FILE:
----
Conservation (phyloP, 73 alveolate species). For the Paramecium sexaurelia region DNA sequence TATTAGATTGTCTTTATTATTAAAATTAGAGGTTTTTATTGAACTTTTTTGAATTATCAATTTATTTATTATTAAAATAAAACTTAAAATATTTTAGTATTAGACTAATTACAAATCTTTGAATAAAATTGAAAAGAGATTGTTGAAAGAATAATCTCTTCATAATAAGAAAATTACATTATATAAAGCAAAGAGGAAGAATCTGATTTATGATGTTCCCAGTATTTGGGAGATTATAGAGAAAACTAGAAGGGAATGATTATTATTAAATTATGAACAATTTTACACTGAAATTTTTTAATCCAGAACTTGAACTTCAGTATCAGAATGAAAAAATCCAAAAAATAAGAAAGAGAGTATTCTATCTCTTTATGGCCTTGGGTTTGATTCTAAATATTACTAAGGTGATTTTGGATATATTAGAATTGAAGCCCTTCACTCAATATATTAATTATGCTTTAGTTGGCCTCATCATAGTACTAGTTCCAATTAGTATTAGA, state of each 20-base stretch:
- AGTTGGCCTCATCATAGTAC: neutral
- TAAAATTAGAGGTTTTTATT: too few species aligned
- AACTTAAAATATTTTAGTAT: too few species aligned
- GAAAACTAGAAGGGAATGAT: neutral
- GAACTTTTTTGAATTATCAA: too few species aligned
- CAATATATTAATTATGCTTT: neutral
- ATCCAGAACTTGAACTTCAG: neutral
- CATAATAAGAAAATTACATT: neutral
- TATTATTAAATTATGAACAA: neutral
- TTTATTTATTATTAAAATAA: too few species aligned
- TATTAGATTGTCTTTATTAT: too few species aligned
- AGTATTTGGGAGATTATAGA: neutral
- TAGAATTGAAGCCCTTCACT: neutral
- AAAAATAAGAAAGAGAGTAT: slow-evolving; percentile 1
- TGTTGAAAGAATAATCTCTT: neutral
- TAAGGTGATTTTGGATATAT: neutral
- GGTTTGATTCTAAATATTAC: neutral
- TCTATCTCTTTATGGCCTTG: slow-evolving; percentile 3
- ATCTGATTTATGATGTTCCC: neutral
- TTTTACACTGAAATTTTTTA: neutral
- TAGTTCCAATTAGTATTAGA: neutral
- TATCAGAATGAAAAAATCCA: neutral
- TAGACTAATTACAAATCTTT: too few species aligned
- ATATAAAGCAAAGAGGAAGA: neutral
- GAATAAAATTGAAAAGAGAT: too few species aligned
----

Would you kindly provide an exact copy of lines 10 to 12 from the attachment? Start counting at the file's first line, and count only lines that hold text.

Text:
- TATTATTAAATTATGAACAA: neutral
- TTTATTTATTATTAAAATAA: too few species aligned
- TATTAGATTGTCTTTATTAT: too few species aligned